Gambians break out of poverty by selling forest products, UN agricultural agency says

7 September 2005

In yet another United Nations grassroots effort to raise people out of extreme poverty, the UN Food and Agricultural Organization (FAO) today said it has been running a project to help poor Gambians make a decent income from selling such forest products as honey, fuelwood, mahogany posts and other handicrafts.

"Before the start of the project, villagers had not explored the market potential of handicrafts made of Rhun palm leaves, because they did not have the practical skills or market knowledge. Now they are selling products, such as chairs, tables, lampshades, baskets and beds, made of these leaves," FAO community forestry expert Sophie Grouwels said.

In a pilot area of 26 villages suffering from dire poverty, communities which used to sell a truckload of fuelwood for about $50 before the Norwegian-funded project was introduced are now selling the same amount of wood at around $700, after having organized themselves into a producer federation, FAO said.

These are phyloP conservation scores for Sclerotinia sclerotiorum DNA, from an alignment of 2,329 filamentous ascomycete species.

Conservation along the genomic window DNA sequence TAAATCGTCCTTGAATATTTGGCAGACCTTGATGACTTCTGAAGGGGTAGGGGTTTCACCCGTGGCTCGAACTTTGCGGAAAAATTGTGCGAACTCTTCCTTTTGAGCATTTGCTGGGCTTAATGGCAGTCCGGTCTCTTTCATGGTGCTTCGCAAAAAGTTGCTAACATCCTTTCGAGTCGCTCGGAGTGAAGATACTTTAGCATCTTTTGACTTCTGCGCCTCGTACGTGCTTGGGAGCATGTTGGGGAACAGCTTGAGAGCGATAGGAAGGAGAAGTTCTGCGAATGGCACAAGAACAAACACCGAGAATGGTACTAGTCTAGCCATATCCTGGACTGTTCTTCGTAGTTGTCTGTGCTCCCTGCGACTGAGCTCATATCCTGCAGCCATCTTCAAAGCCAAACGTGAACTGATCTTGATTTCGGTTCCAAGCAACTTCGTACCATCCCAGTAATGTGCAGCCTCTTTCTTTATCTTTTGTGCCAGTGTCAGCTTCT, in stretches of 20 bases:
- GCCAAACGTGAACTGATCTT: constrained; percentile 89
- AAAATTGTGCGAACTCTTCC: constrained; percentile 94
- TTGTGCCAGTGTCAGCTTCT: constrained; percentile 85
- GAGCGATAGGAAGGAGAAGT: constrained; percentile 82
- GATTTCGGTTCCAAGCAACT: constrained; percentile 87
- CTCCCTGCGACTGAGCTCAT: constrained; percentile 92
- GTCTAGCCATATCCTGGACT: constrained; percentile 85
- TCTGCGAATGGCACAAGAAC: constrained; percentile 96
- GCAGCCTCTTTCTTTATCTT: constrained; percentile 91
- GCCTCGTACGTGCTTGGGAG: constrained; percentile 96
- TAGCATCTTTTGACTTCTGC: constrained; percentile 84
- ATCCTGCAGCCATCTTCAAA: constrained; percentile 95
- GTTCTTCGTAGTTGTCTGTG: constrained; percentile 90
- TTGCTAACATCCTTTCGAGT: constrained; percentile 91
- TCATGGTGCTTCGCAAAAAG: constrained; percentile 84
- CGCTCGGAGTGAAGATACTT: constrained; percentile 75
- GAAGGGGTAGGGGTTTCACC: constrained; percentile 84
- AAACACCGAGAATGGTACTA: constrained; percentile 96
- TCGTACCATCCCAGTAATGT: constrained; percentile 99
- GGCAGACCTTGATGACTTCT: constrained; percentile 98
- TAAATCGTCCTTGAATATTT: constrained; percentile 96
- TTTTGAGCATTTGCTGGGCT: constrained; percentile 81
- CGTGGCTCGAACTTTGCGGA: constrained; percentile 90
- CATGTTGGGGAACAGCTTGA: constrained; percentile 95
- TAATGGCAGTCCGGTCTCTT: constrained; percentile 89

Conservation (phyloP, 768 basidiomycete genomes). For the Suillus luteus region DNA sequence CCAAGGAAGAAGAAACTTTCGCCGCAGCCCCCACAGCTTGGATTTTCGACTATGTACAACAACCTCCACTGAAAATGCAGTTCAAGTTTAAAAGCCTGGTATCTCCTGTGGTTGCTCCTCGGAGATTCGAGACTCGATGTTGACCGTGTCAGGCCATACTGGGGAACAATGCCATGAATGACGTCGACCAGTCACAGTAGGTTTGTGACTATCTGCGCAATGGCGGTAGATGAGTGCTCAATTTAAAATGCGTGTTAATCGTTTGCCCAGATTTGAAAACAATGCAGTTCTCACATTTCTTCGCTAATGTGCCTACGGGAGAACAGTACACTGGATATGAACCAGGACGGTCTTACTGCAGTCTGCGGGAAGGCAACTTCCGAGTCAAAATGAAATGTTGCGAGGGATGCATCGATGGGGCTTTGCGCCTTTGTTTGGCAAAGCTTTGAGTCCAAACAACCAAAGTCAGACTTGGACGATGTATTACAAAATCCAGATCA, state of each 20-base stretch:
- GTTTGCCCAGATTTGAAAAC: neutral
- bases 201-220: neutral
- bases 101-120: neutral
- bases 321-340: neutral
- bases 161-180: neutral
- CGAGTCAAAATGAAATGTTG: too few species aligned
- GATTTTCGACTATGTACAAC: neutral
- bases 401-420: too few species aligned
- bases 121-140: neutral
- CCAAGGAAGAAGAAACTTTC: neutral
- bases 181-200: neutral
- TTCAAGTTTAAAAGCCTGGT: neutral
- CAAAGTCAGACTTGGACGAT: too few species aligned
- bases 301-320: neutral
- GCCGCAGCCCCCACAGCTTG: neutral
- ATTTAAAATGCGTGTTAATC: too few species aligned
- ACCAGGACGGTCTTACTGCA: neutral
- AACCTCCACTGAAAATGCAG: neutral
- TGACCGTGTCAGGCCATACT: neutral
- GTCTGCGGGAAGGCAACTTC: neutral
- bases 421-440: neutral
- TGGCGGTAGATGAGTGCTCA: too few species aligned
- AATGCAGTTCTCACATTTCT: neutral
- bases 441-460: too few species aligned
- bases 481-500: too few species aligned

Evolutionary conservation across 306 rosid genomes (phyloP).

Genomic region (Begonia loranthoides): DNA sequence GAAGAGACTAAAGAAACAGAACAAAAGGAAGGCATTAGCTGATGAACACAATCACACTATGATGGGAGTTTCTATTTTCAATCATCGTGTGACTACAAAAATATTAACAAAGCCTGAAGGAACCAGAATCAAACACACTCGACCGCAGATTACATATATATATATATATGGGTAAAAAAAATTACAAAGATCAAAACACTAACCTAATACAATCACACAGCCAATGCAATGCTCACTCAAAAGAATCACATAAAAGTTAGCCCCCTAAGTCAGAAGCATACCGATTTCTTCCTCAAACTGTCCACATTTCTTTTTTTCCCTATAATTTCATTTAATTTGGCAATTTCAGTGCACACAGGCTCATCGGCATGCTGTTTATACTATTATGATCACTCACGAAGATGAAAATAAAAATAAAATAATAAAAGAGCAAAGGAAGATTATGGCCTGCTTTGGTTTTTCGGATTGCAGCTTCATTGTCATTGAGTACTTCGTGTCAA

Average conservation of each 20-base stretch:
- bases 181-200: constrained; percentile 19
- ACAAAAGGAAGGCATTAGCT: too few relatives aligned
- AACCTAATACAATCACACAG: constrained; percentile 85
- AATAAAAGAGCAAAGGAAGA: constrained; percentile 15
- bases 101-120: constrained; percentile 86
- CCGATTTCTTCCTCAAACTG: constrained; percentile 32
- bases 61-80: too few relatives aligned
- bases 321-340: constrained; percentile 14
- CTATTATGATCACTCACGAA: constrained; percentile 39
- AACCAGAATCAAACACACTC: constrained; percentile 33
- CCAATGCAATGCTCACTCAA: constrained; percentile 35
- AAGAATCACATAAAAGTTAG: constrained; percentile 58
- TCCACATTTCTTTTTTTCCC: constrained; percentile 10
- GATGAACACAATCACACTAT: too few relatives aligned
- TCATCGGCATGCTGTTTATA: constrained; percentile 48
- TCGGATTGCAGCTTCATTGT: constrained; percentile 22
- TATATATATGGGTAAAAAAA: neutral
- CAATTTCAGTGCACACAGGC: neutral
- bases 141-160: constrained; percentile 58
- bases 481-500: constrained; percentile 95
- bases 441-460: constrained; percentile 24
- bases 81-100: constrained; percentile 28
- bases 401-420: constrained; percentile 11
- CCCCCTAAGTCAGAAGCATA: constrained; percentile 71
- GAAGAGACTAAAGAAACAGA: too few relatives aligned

Gambian forests were deteriorating at an alarming rate years ago, partly because the state-controlled forest management ignored the local population. In the 1990s, the Gambian Government introduced community forestry in an attempt to improve the management, but the communities still did not have many incentives to conserve the forests until the programme was introduced, it said.

"Given the success of this project, FAO hopes its methodology will be applied in other parts of the Gambia and other countries," Ms. Grouwels said.

 

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